So there’s a lot of stuff happening that you don’t even know about, that you’re involved in. By either geography or by relationships or by circumstance, countries have got to have this brought up to them. The president decided that he wanted people at his level to understand it. President Obama isn’t the first president to talk about nuclear zero, but he is the first who pointed to a place on the horizon and said, “There it is.” He’s the first one to use his political capital and persuasion so early in his presidency. He’s using his popularity, his policy positions, his persuasiveness on this issue because he believes, he believes—this isn’t something that’s been brought to him—he believes that this is a threat and that it needs to be brought up to the level of heads of state so that they understand that it’s not just the nuclear powers that have these responsibilities; everybody does.

ACT: The United States and other members of the Nuclear Suppliers Group [NSG] have been trying to tighten the guidelines on the transfer of sensitive nuclear fuel-cycle technologies, that is, enrichment and reprocessing. In November, the NSG negotiated but failed to approve a draft proposal for criteria-based guidelines that would bar NSG states from transferring those technologies to non-NPT member states, and recently the Group of Eight agreed to adopt that proposal. What is the United States doing within the NSG to get the whole NSG to approve those guidelines?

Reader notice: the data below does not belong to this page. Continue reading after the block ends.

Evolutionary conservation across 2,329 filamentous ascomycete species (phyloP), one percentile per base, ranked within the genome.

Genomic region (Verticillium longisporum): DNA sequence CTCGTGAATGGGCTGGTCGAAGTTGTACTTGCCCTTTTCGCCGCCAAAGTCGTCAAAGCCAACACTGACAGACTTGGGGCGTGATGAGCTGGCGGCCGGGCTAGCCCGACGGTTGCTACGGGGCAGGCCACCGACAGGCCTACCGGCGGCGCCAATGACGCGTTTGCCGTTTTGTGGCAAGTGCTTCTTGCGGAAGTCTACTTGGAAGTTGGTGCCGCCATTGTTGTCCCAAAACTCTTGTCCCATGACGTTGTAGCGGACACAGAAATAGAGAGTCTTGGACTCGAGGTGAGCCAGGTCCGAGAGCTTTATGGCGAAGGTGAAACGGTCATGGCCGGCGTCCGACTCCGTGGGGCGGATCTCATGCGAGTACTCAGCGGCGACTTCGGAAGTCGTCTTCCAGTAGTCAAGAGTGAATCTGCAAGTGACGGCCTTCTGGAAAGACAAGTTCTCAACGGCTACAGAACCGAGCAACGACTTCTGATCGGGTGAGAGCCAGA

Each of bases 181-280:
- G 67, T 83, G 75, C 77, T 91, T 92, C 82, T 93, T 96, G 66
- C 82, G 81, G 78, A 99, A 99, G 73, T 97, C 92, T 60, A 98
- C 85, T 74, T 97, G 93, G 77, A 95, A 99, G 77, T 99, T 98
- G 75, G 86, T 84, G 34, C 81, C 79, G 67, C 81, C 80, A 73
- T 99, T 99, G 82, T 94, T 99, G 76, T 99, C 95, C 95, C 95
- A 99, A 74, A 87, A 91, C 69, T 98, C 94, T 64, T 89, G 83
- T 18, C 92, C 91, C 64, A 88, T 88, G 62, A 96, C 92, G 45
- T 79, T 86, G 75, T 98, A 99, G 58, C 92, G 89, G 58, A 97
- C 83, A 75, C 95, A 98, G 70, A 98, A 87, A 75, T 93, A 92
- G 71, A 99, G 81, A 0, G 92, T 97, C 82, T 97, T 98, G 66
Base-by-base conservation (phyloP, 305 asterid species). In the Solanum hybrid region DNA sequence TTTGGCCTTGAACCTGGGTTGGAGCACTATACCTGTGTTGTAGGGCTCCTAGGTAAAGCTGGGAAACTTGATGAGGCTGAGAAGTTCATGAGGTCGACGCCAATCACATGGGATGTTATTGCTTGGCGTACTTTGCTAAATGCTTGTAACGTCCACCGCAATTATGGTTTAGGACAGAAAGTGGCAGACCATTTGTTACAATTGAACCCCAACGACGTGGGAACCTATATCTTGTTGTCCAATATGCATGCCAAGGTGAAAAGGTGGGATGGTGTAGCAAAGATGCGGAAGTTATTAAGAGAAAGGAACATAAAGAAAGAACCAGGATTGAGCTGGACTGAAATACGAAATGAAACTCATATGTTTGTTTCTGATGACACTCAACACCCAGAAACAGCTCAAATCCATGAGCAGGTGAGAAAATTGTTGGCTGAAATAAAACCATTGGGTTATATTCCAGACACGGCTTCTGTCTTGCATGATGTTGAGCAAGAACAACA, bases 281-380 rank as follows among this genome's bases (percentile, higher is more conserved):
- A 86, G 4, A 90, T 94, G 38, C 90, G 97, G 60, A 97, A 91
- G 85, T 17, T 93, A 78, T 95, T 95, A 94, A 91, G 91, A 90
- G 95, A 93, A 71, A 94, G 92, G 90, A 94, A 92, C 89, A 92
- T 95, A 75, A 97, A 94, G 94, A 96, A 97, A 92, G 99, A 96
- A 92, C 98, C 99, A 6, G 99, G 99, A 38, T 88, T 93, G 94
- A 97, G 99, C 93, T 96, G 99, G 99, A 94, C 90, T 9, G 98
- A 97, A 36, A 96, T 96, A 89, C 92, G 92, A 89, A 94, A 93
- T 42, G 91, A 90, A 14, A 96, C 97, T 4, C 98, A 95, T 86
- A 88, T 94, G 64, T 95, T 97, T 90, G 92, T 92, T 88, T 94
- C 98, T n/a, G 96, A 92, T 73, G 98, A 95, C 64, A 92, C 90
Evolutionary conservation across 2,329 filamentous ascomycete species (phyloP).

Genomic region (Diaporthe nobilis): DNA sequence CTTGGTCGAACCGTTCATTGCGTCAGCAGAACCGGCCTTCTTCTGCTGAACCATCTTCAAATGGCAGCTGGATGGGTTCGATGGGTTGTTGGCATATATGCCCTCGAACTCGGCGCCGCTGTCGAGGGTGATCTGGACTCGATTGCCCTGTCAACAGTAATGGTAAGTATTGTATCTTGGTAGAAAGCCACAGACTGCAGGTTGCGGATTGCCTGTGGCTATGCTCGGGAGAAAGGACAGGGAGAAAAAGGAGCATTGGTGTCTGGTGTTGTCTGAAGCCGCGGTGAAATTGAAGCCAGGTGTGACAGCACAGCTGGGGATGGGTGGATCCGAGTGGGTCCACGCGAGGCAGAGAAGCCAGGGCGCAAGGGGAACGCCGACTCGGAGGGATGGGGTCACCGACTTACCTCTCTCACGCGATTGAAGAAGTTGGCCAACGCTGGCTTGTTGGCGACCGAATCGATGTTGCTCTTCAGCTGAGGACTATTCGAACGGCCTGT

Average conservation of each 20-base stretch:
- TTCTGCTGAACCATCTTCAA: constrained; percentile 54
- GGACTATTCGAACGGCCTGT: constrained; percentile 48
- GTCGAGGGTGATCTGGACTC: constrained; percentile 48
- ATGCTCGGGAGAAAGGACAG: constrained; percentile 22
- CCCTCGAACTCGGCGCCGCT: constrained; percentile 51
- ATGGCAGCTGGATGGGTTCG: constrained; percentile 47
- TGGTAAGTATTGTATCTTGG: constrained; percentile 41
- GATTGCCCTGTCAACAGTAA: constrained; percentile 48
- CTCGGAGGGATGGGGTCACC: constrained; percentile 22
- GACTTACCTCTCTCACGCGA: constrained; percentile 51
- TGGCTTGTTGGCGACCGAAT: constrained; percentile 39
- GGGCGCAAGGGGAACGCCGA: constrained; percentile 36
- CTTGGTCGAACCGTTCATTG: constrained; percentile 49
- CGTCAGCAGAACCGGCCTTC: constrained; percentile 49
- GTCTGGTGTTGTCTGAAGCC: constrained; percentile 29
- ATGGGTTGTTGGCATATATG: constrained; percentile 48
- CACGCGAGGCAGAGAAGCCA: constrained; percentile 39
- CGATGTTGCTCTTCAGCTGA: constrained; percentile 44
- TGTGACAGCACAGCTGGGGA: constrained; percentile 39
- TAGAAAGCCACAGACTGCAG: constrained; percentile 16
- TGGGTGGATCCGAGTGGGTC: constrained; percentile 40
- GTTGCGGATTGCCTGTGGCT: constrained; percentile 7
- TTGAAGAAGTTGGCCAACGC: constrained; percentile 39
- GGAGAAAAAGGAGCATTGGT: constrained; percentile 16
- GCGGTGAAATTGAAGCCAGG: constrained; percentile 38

Tauscher: We’re working with the NSG. We’re also working in the IAEA. We’re on the board of governors; there’s a board meeting [in November]. We want to be able to move forward on a fuel bank. We want there to be a fuel bank stood up. We are looking strongly at supporting the Russian Angarsk facility[9] because we want something up. These are not competing ideas; we don’t want them to be viewed as competing ideas. We want them to be viewed as “Let’s get something going.” So we’re looking to work with our Russian friends; I’ve been working with my counterpart on that. What we’re trying to do is to have people look across the expanse of opportunities and to knit together the things you have to have in order to get solutions to some of these problems.